U.S. households’ retirement difficulties are exacerbated by social inequality, according to a recent report, especially gender inequality—but improving retirement plan design could provide a partial solution.

The median annual income for women aged 65 and older is 42 percent lower than that of men, according to “Closing the Retirement Income Gender Gap: The Opportunity Is Now,” a paper by Newark, N.J.-based Prudential.

“Plan sponsors should find this retirement-income gender gap alarming,” wrote the researchers. “Fortunately, plan sponsors can help close the retirement-income gender gap through customized plan design, participant engagement programs, and holistic education that focuses on participants’ financial wellness—their ability to achieve the foundational elements of financial security: managing day-to-day finances, protecting against key risks, and achieving important financial goals.”

Currently, women constitute 47% of the U.S. workforce, and 40% of working women are in managerial and professional positions, according to the report. That represents significant progress since 1975, when just 18 percent of working women were in managerial or professional jobs.

Yet a significant earnings gap between men and women persists. In the U.S., an average working woman earns 21 percent less than an average working man. While a portion of this earnings gap is caused by different career and lifestyle choices between men and women, gender discrimination still sandbags women’s ability to earn an income and thrive during their working years.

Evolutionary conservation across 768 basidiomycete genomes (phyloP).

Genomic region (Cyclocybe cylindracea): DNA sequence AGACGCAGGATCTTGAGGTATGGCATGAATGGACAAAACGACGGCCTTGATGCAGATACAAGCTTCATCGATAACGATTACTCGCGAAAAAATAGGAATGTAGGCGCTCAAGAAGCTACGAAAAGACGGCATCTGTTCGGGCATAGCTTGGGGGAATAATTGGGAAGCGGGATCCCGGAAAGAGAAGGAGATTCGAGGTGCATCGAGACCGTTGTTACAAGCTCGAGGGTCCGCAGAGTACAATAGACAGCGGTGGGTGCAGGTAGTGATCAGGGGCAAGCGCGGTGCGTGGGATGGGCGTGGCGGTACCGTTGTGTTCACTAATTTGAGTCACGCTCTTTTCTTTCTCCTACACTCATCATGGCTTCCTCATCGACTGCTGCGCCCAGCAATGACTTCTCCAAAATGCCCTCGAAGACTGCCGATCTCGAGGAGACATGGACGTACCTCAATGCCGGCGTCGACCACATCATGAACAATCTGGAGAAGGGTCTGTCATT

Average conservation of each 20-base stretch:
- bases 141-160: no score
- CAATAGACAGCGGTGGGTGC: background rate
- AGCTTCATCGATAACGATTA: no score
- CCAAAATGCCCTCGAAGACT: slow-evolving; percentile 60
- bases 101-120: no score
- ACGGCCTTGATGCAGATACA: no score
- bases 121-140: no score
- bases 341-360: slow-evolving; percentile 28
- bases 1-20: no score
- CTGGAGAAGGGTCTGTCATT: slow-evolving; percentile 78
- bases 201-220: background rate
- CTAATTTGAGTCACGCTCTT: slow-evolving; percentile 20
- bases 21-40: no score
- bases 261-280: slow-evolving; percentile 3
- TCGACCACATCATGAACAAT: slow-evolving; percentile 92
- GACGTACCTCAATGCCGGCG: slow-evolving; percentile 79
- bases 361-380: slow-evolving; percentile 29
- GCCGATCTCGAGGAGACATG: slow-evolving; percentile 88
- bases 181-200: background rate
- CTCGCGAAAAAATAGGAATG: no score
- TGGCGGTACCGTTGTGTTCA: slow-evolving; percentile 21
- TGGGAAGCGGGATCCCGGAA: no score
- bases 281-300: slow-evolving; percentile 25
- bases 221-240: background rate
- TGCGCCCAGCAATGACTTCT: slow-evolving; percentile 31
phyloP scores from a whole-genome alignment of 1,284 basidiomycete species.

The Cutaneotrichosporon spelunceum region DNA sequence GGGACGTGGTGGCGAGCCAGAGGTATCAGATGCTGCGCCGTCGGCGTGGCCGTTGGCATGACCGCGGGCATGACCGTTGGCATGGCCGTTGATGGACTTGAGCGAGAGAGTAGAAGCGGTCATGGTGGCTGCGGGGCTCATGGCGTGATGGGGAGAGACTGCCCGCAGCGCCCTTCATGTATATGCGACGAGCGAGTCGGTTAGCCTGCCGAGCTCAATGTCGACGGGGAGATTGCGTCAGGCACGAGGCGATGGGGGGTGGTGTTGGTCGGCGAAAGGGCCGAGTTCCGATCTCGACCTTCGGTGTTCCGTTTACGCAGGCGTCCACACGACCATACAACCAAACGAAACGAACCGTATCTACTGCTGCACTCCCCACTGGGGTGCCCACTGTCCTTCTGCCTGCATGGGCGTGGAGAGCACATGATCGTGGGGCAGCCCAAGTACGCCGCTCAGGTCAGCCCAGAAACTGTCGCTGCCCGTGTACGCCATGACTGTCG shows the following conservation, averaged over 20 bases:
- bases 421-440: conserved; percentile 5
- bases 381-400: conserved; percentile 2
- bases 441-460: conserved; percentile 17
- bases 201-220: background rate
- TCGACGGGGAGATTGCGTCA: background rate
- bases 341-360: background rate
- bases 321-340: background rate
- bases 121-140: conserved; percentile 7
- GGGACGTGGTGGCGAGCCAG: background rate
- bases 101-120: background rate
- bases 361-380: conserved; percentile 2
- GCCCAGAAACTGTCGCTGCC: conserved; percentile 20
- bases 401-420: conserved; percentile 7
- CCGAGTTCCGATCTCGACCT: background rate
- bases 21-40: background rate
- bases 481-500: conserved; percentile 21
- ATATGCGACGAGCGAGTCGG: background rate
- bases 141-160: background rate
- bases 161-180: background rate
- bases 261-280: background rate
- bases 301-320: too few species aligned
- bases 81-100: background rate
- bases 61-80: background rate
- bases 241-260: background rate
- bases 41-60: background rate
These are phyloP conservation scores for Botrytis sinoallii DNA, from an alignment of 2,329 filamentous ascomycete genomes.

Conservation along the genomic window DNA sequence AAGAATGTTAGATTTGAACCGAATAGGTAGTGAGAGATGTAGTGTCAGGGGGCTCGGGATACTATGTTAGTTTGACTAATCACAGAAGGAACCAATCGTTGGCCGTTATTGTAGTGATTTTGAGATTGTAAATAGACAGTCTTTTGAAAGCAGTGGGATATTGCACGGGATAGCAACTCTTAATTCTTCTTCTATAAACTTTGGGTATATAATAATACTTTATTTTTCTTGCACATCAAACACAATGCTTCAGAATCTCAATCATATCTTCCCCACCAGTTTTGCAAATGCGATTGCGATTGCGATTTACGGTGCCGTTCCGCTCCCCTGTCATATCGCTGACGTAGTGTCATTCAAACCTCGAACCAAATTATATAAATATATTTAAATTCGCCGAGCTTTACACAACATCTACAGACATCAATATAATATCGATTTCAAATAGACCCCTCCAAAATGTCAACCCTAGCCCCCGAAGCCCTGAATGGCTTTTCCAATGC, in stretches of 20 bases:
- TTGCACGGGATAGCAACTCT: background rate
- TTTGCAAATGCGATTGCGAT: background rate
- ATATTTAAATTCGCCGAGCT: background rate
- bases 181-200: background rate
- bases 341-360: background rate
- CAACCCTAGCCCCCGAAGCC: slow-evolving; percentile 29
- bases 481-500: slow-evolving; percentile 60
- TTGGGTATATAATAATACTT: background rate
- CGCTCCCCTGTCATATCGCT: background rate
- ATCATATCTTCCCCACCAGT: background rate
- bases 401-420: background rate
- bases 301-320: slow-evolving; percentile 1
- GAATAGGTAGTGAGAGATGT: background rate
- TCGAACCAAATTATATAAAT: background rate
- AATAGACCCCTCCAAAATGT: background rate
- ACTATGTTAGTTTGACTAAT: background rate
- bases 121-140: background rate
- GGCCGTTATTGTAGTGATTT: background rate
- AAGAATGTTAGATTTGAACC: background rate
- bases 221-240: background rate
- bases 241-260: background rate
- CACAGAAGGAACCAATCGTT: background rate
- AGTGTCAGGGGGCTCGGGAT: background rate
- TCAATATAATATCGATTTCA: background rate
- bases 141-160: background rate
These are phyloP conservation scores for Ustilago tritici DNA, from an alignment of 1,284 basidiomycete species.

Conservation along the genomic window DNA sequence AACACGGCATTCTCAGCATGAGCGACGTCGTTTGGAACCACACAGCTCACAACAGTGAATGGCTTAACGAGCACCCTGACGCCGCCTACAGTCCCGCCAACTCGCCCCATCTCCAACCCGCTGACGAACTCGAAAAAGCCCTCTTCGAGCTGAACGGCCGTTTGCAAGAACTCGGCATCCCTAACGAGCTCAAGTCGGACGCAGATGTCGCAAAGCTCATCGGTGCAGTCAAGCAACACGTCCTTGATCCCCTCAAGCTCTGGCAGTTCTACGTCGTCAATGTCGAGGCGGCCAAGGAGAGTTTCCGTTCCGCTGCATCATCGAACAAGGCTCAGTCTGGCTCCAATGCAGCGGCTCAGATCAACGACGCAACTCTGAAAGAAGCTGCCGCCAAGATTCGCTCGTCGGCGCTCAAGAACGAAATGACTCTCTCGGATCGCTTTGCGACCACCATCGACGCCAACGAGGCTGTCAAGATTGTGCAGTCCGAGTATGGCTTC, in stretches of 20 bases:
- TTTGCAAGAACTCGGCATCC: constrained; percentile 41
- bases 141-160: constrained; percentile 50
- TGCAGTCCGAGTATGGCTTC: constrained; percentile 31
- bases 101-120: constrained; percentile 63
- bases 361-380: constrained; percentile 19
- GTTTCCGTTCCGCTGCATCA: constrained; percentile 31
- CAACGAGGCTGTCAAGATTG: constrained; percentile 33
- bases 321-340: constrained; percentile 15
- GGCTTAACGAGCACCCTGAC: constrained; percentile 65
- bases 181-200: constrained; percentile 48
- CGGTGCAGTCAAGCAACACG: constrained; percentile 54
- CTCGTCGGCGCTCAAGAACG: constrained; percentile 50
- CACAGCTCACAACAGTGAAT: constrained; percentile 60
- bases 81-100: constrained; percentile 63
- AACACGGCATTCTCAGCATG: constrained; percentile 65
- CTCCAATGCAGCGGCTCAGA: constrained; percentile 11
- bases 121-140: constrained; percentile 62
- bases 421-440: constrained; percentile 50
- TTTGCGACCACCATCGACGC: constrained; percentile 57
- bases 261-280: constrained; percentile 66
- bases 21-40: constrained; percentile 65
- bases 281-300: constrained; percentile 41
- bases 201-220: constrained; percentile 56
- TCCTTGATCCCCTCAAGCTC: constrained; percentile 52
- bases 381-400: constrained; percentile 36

The gender earnings gap has implications for women as they age. For example, the average woman qualifies for Social Security benefits 23% lower than the average man.

Less income also translates to a decreased ability to save for retirement: The average woman has saved 32% less for retirement than the average man, according to the report.

Unique Challenges

Women also face a particular set of retirement challenges, the most obvious being longevity. On average, women have life expectancies five years longer than men, requiring higher levels of retirement saving. The report’s authors also found that women face higher retirement health-care costs, needing an average of $140,000 by age 65 to have a 90% chance of covering their health care costs, versus $124,000 for men.

The report’s authors also note that women are more likely to spend their senior years single than men. Not only are there more older women than older men, divorce has become more prevalent and accepted and a higher proportion of women are choosing to remain single – or never marry in the first place. After age 65, only 45% of women are married, compared with 70% of men. Single and divorced indviduals can't pool resources with a spouse.

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